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Paul R. Carlier

Professor

Organic and Medicinal Chemistry

 

E-mail: pcarlier@vt.edu
Office: 3103 Hahn Hall South
Phone: 540-231-9219
e-Fax: 425-984-8099
Group Web Pages: http://www.carliergroup.chem.vt.edu/
 

BS Hamilton College, 1983
PhD Massachusetts Institute of Technology, 1988

Scientist, Polaroid Corporation, 1988-1991
Assistant to Associate Professor of Chemistry, Hong Kong University of Science of Technology, 1991-2000
Associate Professor of Chemistry, Virginia Tech, 2000-2007
Professor of Chemistry, Virginia Tech, 2007-present

Honors and Awards:
Hamilton College Alumni Achievement Medal, 2005
Cook Faculty Research Award, VT Chemistry, 2006
Honorary Professor of the Kunming Institute of Botany, Chinese Academy of Science, 2004-present

Medicinal Chemistry. Our interests in Medicinal Chemistry encompass three areas. First, we have prepared species-selective inhibitors of acetylcholinesterase (AChE) targeting the malaria mosquito (Anopheles gambiae). Such compounds could be deployed on insecticide treated nets to prevent malaria transmission in sub-Saharan Africa. Second, we have used click-chemistry based discovery methods to identify BACE1 (beta-secretase) inhibitors; such compounds could be to useful to prevent Alzheimer's disease. Finally, we have prepared novel triple reuptake inhibitors to treat SSRI-resistant depression. Our work in these areas is supported by the National Institutes of Health and the International Vector Control Consortium (Liverpool, UK); previous support was gratefully received from the Grand Challenges in Global Health Initiative (Gates Foundation/FNIH); AstraZeneca; the Alzheimers' and Related Disease Research Award Fund; the Georgetown-Virginia Tech Consortium for Drug Discovery; and the Research Division of Virginia Tech.


Enantioselective Synthetic Methods. Organolithium and organomagnesium reagents are ubiquitous in organic synthesis. We are interested in developing new stereoselective reactions of group 1 and 2 organometallics and enolates, and in using computation and kinetic methods spectroscopy to determine structures and reaction pathways. Of particular interest to us are benzodiazepine enolates and metalated nitriles. A key feature of these intermediates is stereolability; thus the challenge is to generate them in enantiopure form and react them before they racemize.  Our work in this area is supported by the National Science Foundation.  Previous support was gratefully received from the Petroleum Research Fund of the ACS, and the Jeffress Memorial Trust.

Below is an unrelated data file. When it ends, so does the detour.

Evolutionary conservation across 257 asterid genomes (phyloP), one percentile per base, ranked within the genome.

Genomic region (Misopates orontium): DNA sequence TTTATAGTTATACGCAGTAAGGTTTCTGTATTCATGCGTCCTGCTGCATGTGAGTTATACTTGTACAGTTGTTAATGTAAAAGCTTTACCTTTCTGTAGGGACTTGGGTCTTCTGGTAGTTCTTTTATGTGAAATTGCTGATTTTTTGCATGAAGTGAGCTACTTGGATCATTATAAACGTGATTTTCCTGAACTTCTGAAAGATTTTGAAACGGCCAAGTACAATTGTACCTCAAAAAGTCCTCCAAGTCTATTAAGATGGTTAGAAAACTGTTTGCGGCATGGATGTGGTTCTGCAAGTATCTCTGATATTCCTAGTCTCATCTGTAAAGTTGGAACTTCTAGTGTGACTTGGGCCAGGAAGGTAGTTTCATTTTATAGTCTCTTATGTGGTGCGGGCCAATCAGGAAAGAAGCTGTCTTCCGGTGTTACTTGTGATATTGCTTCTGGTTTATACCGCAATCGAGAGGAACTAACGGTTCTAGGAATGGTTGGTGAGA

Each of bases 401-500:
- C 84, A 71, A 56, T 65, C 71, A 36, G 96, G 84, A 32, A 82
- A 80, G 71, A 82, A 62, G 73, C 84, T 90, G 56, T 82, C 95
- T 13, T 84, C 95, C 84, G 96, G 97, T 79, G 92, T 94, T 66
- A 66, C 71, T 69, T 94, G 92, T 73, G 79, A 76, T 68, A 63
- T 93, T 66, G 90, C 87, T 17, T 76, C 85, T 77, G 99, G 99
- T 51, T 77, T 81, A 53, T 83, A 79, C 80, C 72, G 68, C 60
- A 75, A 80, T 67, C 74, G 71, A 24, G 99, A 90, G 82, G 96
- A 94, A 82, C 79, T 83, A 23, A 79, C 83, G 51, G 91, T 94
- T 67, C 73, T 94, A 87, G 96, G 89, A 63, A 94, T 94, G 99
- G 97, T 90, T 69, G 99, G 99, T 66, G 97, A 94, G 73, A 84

1. “Stereochemical inversion of a cyano-stabilized Grignard reagent: remarkable effects of the ethereal solvent structure and concentration” Ming Gao, Neeraj N. Patwardhan, and Paul R. Carlier*, Journal of the American Chemical Society 2013, 135, 14390-14400. DOI: 10.1021/ja407348s
  2. “Aryl methylcarbamates: potency and selectivity towards wild-type and carbamate-insensitive (G119S) Anopheles gambiae acetylcholinesterase, and toxicity to G3 Strain An. gambiae”, Dawn M. Wong, Jianyong Li, Polo C.H. Lam, Joshua A. Hartsel, James M. Mutunga, Maxim Totrov, Jeffrey R. Bloomquist, and Paul R. Carlier*, Chemico-Biological Interactions, 2013, 203, 313-318. PMID: 22989775. DOI: 10.1016/j.cbi.2012.09.001
  3. “Select small core structure carbamates exhibit high contact toxicity to “carbamate-resistant” strain malaria mosquitoes, Anopheles gambiae (Akron)”, PLoS ONE 20127, e46712. DOI: http://dx.plos.org/10.1371/journal.pone.0046712
  4. "Re-engineering aryl carbamates to confer high selectivity for inhibition of Anopheles gambiae vs human acetylcholinesterase" Bioorganic & Medicinal Chemistry Letters 201222, 4593-4598. DOI: 10.1016/j.bmcl.2012.05.103
  5. “Access to ‘Friedel-Crafts-restricted’ tert-alkyl aromatics by activation/methylation of tertiary benzylic alcohols” Journal of Organic Chemistry 201277, 3127-3133. DOI: 10.1021/jo202371c

   

Paul Carlier